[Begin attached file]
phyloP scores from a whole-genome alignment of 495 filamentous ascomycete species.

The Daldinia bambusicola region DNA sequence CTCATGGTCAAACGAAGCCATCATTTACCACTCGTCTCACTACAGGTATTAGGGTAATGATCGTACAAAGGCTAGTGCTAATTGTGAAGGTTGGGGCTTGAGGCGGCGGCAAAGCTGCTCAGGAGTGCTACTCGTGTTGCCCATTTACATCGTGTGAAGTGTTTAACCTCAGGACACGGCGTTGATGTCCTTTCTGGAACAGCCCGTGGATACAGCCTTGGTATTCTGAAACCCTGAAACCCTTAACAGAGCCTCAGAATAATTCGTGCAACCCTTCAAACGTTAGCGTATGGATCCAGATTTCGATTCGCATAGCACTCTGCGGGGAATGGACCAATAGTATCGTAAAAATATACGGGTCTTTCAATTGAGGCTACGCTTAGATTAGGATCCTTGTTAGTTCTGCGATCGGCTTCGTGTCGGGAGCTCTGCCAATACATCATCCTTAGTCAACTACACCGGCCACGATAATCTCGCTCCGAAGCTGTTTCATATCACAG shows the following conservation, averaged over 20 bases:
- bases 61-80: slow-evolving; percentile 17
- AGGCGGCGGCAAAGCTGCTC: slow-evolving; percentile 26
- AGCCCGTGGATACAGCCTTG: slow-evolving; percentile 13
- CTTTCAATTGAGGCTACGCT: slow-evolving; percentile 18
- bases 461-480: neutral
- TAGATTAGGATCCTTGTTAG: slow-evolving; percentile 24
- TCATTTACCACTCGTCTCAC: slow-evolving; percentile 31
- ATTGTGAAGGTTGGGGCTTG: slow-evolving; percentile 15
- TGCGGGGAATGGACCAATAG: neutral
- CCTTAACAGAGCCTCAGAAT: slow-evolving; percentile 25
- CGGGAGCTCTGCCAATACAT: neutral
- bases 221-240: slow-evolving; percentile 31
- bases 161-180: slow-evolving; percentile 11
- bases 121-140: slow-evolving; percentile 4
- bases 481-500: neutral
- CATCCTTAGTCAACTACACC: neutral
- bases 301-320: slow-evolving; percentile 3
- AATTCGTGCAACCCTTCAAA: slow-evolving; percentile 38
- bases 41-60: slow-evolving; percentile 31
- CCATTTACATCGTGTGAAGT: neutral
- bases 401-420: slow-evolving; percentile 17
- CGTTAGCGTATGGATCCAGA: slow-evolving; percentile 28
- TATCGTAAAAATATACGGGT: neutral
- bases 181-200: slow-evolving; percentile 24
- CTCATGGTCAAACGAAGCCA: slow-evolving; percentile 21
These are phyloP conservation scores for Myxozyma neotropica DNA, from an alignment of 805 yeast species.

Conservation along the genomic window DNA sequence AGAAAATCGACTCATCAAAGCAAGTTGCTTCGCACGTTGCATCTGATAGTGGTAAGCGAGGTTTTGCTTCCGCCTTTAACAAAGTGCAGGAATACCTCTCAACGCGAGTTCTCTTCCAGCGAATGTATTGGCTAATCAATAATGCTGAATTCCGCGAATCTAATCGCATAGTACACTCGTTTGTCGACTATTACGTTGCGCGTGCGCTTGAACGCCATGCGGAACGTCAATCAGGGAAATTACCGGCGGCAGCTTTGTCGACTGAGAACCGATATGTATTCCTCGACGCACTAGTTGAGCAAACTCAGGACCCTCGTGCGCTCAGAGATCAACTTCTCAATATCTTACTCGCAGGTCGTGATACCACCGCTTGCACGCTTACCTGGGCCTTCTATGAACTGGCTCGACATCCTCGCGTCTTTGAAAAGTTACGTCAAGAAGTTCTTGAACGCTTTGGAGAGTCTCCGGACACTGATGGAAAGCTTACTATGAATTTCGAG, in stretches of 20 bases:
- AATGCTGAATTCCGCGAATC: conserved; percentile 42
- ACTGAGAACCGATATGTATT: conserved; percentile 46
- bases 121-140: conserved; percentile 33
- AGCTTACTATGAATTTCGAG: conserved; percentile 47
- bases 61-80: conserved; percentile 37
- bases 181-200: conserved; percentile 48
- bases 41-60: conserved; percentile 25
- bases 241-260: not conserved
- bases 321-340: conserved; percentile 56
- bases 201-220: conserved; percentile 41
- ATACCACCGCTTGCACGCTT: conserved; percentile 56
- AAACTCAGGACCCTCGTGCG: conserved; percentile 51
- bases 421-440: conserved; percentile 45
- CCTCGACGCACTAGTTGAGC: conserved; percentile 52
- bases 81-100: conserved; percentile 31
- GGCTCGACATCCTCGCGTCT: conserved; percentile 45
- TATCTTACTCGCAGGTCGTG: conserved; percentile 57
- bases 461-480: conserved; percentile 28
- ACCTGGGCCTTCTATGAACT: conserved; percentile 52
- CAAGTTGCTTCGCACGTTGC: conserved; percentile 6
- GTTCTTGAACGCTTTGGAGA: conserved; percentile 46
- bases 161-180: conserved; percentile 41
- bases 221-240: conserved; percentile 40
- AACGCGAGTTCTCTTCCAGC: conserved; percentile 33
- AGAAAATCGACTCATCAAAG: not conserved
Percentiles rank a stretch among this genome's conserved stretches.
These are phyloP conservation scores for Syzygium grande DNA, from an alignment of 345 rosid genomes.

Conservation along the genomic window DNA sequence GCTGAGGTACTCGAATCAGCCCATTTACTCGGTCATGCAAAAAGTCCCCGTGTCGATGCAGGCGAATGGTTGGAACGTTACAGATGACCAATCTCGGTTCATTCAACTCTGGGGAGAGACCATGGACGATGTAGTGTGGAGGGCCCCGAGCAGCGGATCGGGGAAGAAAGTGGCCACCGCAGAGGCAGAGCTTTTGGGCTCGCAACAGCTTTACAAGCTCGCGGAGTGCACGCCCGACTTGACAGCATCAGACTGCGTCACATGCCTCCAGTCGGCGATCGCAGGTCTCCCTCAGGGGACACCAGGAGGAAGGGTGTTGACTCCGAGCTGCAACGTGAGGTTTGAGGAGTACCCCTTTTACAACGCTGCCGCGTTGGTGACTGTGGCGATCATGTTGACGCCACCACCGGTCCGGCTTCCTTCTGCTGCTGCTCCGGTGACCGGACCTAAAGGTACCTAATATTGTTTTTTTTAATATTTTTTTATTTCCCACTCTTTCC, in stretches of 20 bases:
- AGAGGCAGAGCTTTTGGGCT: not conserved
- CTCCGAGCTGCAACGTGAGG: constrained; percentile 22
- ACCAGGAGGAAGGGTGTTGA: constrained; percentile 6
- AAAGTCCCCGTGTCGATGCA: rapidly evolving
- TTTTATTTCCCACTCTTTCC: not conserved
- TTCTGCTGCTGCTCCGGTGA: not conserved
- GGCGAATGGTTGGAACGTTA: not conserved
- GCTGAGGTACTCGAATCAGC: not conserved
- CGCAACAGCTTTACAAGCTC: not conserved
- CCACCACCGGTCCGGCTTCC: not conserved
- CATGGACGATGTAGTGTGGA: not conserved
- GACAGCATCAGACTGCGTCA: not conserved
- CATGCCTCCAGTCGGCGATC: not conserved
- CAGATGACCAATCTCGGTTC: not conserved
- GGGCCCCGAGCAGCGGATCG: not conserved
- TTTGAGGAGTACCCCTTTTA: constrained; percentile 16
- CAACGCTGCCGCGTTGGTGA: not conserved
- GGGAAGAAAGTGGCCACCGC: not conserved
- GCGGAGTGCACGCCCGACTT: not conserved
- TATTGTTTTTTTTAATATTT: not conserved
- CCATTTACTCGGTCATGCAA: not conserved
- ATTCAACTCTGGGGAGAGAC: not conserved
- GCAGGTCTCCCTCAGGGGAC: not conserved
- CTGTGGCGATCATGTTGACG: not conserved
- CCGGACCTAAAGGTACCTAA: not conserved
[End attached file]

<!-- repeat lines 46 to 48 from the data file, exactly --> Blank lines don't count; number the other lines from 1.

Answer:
- TATCTTACTCGCAGGTCGTG: conserved; percentile 57
- bases 461-480: conserved; percentile 28
- ACCTGGGCCTTCTATGAACT: conserved; percentile 52